Rose Report: Issue 18

Cash is King: Best Practices for Cash Management

issue18-pic-story3You often hear the saying, “Cash is king.” And nowhere could that be truer than in a business setting. Cash management, or forecasting the ongoing cash position of an organization, is one of the most important tasks that executives face.

At the most basic level, the goal of cash management is to maximize the availability of cash while still meeting obligations and avoiding the risk of insolvency. Cash management drives all the decisions that an organization makes—from financing and capital structure to growth objectives.

There are two types of cash management: tactical and strategic. A company will decide which strategy to employ based on its size, maturity, industry, goals, and other factors. For example, a young business during the early stages of growth—or a mature business during a period of rapid expansion or contraction—will employ tactical cash management to ensure that funds are available. The key of tactical cash management is appropriately managing working capital so that it can help meet organizational goals.

Strategic cash management, on the other hand, minimizes the organization’s overall cost of capital to drive the bottom line. When employing this strategy, a company would keep in mind that equity capital is more expensive than debt, as excess cash earns less return than cash invested in the business. The goal of this style of cash management is to put your cash to work for your business. Writes online business magazine Inc.com: “Cash flow management can be practiced to a point where every available dollar is at work either covering payment of checks or producing income.”

Regardless of which cash management strategy a company employs, effective controls over cash are critical and can impact everything from earning the trust of investors and lenders to attracting talent. Poor cash oversight increases risk which can lead to increased costs which can decrease the company’s ability to attract and retain the talent it needs to grow. “Companies suffering from cash flow problems have no margin of safety in case of unanticipated expenses,” writes Inc.com. “They also may experience trouble in finding the funds for innovation or expansion. It is, somewhat ironically, easier to borrow money when you have money.”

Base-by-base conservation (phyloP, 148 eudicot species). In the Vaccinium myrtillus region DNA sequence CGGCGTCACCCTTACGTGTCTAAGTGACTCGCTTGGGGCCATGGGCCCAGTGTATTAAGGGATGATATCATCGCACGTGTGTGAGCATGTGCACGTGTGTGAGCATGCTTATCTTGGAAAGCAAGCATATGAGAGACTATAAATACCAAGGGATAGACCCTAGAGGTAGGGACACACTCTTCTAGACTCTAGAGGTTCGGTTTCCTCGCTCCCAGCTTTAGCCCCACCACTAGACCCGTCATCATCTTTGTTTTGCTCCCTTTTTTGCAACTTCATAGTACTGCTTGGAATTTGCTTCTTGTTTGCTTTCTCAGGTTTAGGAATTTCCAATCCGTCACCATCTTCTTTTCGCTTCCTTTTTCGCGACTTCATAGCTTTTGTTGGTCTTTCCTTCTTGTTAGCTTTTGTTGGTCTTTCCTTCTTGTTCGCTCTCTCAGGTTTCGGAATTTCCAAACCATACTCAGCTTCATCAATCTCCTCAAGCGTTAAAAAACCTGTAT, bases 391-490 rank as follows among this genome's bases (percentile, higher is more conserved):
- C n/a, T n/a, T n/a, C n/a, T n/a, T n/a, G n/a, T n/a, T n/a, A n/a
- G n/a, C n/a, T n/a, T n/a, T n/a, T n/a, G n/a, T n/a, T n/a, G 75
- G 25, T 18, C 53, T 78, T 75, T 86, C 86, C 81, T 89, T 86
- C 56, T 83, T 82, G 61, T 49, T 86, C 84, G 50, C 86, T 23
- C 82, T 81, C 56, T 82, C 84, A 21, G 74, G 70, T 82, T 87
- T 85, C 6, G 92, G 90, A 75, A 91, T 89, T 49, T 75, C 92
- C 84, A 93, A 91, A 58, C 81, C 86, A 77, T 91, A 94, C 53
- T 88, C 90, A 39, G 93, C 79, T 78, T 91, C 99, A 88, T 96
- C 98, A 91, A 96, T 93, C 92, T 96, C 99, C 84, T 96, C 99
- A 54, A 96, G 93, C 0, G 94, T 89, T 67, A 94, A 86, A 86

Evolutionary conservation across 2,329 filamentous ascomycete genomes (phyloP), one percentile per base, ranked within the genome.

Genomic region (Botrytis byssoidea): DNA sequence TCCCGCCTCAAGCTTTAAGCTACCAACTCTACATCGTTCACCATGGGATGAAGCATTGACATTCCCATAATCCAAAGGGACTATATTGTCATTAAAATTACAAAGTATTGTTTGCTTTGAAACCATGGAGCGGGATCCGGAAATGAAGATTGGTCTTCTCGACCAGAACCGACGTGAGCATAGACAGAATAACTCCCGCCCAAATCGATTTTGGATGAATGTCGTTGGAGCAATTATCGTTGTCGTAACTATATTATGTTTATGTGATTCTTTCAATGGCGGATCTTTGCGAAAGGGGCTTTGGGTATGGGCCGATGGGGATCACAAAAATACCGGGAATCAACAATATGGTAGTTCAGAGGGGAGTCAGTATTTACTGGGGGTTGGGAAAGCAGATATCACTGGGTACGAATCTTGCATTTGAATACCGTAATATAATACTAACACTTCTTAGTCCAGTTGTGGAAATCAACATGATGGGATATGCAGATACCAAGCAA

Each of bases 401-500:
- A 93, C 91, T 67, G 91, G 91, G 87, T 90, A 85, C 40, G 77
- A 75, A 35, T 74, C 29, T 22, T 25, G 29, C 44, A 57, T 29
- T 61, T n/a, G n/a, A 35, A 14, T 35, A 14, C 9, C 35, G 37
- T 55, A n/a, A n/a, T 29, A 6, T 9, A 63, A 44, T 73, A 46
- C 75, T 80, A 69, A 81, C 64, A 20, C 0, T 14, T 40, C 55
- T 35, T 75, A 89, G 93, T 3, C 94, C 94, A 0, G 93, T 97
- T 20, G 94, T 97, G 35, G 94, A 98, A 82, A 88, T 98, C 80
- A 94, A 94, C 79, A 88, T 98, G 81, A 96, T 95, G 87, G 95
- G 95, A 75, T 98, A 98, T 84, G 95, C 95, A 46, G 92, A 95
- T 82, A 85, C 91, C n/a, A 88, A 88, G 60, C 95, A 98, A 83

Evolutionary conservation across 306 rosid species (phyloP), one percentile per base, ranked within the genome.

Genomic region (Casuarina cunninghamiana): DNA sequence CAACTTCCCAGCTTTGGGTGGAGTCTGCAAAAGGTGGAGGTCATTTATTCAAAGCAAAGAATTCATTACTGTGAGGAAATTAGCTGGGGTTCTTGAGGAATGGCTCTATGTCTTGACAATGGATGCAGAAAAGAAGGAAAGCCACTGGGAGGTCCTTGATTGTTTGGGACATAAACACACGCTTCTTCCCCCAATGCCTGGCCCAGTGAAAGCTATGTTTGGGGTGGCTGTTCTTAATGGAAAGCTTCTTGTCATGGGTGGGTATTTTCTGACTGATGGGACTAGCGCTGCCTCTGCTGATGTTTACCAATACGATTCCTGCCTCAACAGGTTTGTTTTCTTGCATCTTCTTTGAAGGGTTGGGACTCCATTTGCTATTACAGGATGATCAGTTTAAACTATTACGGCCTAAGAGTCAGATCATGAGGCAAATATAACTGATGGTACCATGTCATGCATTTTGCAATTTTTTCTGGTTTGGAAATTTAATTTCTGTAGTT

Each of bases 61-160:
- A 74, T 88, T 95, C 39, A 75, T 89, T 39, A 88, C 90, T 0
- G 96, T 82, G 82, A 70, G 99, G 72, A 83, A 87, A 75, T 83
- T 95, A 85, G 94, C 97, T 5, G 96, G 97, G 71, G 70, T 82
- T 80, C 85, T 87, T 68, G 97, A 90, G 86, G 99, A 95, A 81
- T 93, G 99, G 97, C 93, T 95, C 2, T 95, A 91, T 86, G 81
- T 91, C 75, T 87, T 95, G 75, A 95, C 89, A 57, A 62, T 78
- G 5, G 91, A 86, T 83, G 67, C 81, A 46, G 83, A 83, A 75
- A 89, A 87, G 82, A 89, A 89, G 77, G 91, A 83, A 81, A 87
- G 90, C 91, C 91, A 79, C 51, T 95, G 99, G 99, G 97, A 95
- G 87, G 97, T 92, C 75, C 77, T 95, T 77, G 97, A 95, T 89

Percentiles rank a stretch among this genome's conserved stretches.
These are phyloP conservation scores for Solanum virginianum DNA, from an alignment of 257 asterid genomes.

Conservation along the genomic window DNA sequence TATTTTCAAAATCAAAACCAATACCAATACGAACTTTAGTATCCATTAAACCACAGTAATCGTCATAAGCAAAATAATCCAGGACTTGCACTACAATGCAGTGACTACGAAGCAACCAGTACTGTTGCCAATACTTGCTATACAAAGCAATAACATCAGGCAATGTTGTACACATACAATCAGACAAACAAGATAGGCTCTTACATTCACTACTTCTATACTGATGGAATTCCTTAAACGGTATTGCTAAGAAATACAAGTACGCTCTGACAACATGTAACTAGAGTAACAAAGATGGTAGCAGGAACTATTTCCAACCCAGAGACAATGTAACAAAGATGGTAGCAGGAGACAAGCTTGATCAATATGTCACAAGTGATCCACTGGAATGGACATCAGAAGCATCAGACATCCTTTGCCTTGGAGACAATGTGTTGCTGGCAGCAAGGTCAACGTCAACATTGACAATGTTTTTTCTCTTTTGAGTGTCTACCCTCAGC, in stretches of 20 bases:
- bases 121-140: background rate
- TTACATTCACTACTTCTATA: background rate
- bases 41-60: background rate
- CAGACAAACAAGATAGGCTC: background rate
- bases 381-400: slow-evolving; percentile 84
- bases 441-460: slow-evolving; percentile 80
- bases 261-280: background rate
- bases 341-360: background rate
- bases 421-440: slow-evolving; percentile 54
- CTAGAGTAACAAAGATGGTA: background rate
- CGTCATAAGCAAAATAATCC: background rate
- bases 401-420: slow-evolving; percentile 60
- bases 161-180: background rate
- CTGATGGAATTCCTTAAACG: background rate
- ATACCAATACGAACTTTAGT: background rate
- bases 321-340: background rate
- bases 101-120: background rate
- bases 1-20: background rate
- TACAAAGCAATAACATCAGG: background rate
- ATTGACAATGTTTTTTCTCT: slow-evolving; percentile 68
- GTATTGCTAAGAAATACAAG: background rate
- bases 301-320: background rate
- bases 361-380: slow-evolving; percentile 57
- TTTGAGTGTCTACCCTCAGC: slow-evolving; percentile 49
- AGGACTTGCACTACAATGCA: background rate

How can a company help enhance control over cash? One best practice is to accurately assess your cash management needs by tying the budget to a cash forecasting tool. It’s also smart to take advantage of cloud-based solutions such as RFSCashreceipts and RFSPayables. These tools provide an audit trail and history of every disbursement and receipt. Cloud-based solutions also offer real-time recording of your company’s financial activity, giving you insight into your cash position at any point in time.

Finally, a good cash management strategy involves coordination and communication between treasury and operations. Cash forecasting is not a luxury; it is a necessity. Understanding your cash position helps you attract capital to finance growth and attract and retain the talent to achieve growth. Smart cash management is the best way to ensure that a company meets its goals; it’s also the best way to create a solid roadmap for the future.